Jan De Nul Group’s new water injection dredger Pancho has been launched at the Neptune Marine shipyard near Dordrecht in the Netherlands. The design of this new build vessel is based on an existing vessel design from Neptune’s workboat portfolio.
Together with the engineering department of Neptune, Jan De Nul integrated its in-house built dredging equipment, including the dredge pump and dredge pipes, the winches, hydraulics and the necessary equipment for an adapted pipeline routing on the fore ship.
Jan Van de Velde, Head of the Newbuilding Department at Jan De Nul Group: ‘The experience with our existing fleet of water injection dredgers taught us that there was a need for a more compact vessel to reach the smaller corners in ports and rivers. However, despite its compact character, the Pancho has a depth range of more than 20 metres. Perfect for maintenance dredging. We are looking forward to the further completion of this new dredger together with the Neptune Marine Shipyard, with the intention of taking the Pancho into service in March 2022.’
Argentine dredging market
The Pancho will be used mainly in the Argentine dredging market, hence the Spanish name. Pancho is Spanish for the first name “Frans”, which is the nickname of Jan Frans, the two-year old son of Pieter Jan De Nul and Sabrina Fontana Unzueta. With this, Jan De Nul continues the tradition of naming the first ships of a certain type of dredging vessel after its family members. The Pancho was christened by Ms Unzueta.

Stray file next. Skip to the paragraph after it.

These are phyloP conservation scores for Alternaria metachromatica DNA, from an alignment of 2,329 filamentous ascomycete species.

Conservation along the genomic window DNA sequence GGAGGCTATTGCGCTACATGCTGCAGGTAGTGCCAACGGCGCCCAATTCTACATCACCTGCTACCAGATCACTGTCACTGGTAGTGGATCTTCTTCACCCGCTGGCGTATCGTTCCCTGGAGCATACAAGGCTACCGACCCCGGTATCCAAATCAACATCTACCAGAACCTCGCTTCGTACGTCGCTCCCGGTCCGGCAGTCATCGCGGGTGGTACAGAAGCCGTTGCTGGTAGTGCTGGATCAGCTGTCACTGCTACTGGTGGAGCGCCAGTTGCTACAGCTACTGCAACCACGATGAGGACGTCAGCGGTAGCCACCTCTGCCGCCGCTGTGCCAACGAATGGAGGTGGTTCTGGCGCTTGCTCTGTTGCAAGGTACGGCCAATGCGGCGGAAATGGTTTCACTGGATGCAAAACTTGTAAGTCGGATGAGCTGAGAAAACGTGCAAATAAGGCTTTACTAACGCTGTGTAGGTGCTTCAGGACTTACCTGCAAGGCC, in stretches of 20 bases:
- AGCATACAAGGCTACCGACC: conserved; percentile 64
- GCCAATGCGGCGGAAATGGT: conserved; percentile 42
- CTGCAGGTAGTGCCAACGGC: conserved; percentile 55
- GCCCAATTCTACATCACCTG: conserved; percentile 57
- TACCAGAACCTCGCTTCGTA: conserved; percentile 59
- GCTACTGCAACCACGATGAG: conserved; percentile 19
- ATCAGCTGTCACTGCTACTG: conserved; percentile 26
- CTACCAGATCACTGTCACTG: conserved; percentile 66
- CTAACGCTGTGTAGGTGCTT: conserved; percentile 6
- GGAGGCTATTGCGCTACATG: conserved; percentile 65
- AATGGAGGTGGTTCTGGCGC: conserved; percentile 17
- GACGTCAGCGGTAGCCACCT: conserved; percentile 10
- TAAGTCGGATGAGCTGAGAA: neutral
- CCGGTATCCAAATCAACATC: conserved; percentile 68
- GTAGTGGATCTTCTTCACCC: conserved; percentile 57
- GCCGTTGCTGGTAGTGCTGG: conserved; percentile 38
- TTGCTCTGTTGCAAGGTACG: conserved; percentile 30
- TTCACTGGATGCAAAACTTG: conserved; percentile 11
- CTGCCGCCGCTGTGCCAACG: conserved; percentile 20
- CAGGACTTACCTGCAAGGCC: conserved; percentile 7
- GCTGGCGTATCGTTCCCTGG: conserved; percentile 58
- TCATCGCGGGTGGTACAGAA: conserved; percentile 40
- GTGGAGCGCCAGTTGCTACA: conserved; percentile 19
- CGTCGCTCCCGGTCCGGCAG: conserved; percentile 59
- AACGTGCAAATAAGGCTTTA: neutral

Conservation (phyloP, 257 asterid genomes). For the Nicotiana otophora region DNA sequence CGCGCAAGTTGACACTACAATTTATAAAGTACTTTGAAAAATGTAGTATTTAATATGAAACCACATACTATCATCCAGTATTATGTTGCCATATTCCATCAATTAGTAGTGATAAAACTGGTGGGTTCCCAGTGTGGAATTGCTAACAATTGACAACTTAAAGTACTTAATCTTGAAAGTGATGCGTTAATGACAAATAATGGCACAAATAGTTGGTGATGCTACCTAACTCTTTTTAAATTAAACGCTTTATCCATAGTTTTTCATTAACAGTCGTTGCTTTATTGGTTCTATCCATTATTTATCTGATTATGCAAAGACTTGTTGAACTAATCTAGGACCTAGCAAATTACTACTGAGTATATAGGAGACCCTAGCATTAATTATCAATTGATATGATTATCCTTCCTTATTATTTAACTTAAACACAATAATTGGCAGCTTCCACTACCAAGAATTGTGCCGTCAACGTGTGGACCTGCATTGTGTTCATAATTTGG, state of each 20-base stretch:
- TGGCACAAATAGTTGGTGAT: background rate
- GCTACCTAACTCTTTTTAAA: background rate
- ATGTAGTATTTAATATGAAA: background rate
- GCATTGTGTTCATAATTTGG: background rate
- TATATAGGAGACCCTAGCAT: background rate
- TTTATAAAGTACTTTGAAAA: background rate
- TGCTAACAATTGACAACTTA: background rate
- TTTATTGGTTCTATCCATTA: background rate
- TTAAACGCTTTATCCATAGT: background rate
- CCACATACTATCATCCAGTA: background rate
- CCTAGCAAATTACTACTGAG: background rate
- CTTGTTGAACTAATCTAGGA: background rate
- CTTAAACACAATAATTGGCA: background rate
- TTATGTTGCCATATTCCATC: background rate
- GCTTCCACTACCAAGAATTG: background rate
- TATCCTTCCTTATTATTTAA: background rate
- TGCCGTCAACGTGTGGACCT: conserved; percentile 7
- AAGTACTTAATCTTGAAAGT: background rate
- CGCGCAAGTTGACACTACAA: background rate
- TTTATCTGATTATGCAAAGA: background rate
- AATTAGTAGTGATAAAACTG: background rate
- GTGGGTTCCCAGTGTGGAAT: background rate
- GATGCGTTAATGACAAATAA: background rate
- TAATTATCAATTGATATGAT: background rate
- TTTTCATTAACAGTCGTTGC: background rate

Water injection dredging
A water injection dredger is smaller than a trailing suction hopper dredger and can therefore be better deployed in ports and rivers where the work area is often smaller. In water injection dredging, water is injected under low pressure into the subsoil, causing the soil material to move.
This dredging technique is especially suitable for maintenance dredging in areas where sediments were recently deposited, or for moving fine sand over shorter distances.
Jan De Nul currently has five water injection dredging vessels in its fleet, including the Pancho and another sister vessel under construction at Neptune Marine in the Netherlands.